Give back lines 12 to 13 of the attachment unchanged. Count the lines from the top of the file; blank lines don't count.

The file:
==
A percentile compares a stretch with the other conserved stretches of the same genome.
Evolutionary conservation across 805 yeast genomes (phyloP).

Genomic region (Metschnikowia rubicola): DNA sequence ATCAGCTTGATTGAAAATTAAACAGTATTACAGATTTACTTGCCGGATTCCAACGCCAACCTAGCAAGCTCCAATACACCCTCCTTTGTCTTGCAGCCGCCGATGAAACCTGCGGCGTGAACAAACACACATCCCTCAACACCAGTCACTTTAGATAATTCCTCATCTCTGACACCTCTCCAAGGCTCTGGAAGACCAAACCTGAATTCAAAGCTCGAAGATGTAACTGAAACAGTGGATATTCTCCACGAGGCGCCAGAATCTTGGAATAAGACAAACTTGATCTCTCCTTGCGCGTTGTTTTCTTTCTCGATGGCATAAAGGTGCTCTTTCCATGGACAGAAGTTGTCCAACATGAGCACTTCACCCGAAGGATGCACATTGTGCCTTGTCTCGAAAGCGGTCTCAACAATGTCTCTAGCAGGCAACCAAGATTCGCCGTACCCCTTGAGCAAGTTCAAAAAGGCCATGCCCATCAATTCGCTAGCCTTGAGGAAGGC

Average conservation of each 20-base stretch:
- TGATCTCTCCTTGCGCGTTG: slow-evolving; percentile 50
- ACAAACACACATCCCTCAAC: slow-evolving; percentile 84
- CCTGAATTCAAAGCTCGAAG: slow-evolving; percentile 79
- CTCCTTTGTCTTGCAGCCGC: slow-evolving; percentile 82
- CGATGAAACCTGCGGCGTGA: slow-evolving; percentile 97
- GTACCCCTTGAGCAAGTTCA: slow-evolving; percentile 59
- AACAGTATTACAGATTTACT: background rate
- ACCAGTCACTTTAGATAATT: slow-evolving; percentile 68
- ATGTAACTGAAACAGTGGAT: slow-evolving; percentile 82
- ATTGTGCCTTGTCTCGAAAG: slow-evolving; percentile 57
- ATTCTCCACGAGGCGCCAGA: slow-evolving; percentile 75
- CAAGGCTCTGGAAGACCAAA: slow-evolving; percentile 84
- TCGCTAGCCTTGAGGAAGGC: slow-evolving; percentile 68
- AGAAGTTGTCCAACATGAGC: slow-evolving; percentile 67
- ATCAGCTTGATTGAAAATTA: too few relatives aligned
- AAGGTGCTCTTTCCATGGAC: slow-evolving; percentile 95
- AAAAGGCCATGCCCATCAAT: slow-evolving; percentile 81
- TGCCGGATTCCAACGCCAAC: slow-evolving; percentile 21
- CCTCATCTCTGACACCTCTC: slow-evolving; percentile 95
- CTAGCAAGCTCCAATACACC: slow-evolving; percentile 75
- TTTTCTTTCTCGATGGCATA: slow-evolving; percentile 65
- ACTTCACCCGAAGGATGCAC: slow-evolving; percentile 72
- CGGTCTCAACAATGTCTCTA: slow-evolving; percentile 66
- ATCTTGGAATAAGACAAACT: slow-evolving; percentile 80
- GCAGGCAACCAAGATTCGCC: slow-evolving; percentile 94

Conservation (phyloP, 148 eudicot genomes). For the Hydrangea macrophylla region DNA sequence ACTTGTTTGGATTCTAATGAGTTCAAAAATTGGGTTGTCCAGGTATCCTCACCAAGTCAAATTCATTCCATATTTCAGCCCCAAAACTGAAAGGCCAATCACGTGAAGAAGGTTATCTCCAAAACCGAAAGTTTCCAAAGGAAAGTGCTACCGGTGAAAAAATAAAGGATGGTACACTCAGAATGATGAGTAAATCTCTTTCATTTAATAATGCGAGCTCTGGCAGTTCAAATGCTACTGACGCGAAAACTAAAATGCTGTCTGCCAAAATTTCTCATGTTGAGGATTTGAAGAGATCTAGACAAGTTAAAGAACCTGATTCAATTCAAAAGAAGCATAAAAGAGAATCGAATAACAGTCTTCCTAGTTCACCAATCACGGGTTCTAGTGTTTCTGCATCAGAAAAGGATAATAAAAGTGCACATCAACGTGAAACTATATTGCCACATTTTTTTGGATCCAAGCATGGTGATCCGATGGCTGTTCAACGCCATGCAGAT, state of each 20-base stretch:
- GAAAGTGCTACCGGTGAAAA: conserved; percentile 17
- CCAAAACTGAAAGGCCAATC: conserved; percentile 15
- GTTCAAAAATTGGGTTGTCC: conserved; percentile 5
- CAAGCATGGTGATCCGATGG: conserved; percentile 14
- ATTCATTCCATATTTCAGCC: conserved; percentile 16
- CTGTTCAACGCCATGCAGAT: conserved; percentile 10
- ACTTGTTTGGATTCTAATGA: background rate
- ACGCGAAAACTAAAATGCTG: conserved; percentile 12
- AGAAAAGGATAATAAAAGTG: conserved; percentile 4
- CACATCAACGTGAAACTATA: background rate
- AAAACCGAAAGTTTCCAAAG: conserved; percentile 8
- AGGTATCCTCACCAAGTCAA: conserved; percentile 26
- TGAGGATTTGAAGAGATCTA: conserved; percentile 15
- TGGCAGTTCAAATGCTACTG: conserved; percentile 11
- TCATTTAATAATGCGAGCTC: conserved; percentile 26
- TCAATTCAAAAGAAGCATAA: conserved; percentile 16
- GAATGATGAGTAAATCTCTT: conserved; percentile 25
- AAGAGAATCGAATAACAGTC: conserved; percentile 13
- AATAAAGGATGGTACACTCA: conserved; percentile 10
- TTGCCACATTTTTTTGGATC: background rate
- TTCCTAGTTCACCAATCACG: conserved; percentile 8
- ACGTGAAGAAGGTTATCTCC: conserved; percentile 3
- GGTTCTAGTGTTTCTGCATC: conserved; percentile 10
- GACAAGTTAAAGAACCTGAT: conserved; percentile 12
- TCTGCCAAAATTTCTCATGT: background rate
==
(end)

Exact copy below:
- ACCAGTCACTTTAGATAATT: slow-evolving; percentile 68
- ATGTAACTGAAACAGTGGAT: slow-evolving; percentile 82